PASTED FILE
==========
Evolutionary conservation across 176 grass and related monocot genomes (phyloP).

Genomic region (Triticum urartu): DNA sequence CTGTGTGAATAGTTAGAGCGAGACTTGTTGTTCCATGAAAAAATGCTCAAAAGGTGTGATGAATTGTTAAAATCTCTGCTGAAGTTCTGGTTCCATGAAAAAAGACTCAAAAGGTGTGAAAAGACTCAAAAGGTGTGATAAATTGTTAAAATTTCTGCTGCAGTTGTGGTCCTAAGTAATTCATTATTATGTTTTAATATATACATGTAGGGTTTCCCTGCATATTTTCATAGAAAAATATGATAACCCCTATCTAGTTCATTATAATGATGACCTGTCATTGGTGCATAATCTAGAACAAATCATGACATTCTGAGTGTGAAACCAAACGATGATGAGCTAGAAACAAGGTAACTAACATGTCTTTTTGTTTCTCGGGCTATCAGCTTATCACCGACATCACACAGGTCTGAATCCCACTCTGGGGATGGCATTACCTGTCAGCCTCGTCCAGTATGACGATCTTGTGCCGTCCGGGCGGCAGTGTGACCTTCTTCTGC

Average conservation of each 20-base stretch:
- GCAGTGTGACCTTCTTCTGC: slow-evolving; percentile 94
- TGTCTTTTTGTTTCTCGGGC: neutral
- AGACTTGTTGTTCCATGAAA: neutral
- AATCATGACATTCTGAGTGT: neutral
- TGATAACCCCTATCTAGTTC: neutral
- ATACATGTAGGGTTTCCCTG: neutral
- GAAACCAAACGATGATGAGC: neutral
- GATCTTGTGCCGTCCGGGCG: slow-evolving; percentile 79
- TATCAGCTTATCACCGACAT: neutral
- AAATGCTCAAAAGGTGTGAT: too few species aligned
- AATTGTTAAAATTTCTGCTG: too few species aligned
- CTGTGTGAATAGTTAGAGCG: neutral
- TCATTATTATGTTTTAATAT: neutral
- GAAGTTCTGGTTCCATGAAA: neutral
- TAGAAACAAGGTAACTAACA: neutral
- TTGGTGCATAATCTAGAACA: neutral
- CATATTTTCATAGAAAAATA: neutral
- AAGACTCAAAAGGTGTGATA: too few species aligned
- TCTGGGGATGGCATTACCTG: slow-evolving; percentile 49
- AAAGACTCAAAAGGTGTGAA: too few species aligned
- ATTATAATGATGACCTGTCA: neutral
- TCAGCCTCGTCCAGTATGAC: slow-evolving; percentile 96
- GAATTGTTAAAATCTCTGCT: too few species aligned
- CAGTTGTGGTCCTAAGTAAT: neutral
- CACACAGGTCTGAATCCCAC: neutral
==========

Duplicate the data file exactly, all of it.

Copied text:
Evolutionary conservation across 176 grass and related monocot genomes (phyloP).

Genomic region (Triticum urartu): DNA sequence CTGTGTGAATAGTTAGAGCGAGACTTGTTGTTCCATGAAAAAATGCTCAAAAGGTGTGATGAATTGTTAAAATCTCTGCTGAAGTTCTGGTTCCATGAAAAAAGACTCAAAAGGTGTGAAAAGACTCAAAAGGTGTGATAAATTGTTAAAATTTCTGCTGCAGTTGTGGTCCTAAGTAATTCATTATTATGTTTTAATATATACATGTAGGGTTTCCCTGCATATTTTCATAGAAAAATATGATAACCCCTATCTAGTTCATTATAATGATGACCTGTCATTGGTGCATAATCTAGAACAAATCATGACATTCTGAGTGTGAAACCAAACGATGATGAGCTAGAAACAAGGTAACTAACATGTCTTTTTGTTTCTCGGGCTATCAGCTTATCACCGACATCACACAGGTCTGAATCCCACTCTGGGGATGGCATTACCTGTCAGCCTCGTCCAGTATGACGATCTTGTGCCGTCCGGGCGGCAGTGTGACCTTCTTCTGC

Average conservation of each 20-base stretch:
- GCAGTGTGACCTTCTTCTGC: slow-evolving; percentile 94
- TGTCTTTTTGTTTCTCGGGC: neutral
- AGACTTGTTGTTCCATGAAA: neutral
- AATCATGACATTCTGAGTGT: neutral
- TGATAACCCCTATCTAGTTC: neutral
- ATACATGTAGGGTTTCCCTG: neutral
- GAAACCAAACGATGATGAGC: neutral
- GATCTTGTGCCGTCCGGGCG: slow-evolving; percentile 79
- TATCAGCTTATCACCGACAT: neutral
- AAATGCTCAAAAGGTGTGAT: too few species aligned
- AATTGTTAAAATTTCTGCTG: too few species aligned
- CTGTGTGAATAGTTAGAGCG: neutral
- TCATTATTATGTTTTAATAT: neutral
- GAAGTTCTGGTTCCATGAAA: neutral
- TAGAAACAAGGTAACTAACA: neutral
- TTGGTGCATAATCTAGAACA: neutral
- CATATTTTCATAGAAAAATA: neutral
- AAGACTCAAAAGGTGTGATA: too few species aligned
- TCTGGGGATGGCATTACCTG: slow-evolving; percentile 49
- AAAGACTCAAAAGGTGTGAA: too few species aligned
- ATTATAATGATGACCTGTCA: neutral
- TCAGCCTCGTCCAGTATGAC: slow-evolving; percentile 96
- GAATTGTTAAAATCTCTGCT: too few species aligned
- CAGTTGTGGTCCTAAGTAAT: neutral
- CACACAGGTCTGAATCCCAC: neutral